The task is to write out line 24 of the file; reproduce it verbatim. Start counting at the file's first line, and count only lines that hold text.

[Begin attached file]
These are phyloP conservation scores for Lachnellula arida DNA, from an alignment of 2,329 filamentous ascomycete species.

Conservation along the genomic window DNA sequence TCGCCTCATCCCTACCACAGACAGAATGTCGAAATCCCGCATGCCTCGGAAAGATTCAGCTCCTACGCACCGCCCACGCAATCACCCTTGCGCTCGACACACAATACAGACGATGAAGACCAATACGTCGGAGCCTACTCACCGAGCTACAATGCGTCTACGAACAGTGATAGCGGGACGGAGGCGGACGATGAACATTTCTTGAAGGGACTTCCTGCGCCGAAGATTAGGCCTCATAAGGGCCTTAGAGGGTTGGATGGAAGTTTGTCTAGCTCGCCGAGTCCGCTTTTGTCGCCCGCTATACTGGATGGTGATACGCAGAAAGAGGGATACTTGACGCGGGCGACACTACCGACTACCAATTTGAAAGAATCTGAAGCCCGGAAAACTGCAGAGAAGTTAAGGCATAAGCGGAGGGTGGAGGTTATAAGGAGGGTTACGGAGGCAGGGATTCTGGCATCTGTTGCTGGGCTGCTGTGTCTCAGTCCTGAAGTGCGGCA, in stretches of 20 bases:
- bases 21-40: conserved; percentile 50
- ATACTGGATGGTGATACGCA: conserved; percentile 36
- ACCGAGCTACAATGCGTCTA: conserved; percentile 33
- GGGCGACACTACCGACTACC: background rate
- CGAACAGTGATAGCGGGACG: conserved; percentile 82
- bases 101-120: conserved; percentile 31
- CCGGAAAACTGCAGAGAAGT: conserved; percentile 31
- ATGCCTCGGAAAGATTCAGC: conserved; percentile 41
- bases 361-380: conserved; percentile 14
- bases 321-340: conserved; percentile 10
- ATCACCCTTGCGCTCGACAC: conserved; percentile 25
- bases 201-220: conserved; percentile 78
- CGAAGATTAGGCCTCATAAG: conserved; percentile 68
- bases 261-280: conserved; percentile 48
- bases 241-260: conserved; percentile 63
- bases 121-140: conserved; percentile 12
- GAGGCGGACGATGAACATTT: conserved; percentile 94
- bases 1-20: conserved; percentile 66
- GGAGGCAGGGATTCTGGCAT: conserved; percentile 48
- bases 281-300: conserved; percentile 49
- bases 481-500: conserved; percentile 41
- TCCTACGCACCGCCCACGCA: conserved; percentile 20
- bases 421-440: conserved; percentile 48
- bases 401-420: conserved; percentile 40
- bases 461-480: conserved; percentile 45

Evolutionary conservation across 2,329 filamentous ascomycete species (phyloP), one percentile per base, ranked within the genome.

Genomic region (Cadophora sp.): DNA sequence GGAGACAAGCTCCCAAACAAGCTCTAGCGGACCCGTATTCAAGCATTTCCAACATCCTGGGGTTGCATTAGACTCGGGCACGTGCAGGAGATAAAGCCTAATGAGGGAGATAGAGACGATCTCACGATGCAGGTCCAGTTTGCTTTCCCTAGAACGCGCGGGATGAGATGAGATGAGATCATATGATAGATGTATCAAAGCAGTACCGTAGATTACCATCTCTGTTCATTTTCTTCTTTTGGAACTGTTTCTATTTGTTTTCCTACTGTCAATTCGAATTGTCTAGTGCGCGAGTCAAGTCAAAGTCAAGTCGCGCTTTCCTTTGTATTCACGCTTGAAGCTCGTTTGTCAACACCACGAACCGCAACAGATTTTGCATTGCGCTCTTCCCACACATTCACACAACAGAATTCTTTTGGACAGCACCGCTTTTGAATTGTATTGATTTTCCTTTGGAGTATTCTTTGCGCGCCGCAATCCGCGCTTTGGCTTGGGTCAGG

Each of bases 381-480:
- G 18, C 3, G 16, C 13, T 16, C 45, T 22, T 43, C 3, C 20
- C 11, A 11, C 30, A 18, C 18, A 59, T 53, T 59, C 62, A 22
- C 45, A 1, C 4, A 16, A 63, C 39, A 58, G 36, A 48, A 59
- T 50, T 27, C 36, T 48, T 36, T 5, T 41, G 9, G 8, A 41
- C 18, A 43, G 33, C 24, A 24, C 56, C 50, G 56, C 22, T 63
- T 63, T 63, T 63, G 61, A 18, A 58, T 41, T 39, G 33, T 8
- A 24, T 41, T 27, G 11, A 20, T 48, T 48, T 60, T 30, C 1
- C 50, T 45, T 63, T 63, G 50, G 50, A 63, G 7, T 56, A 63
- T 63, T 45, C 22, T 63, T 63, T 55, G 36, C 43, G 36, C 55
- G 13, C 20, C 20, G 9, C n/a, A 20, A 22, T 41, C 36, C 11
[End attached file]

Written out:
- TCCTACGCACCGCCCACGCA: conserved; percentile 20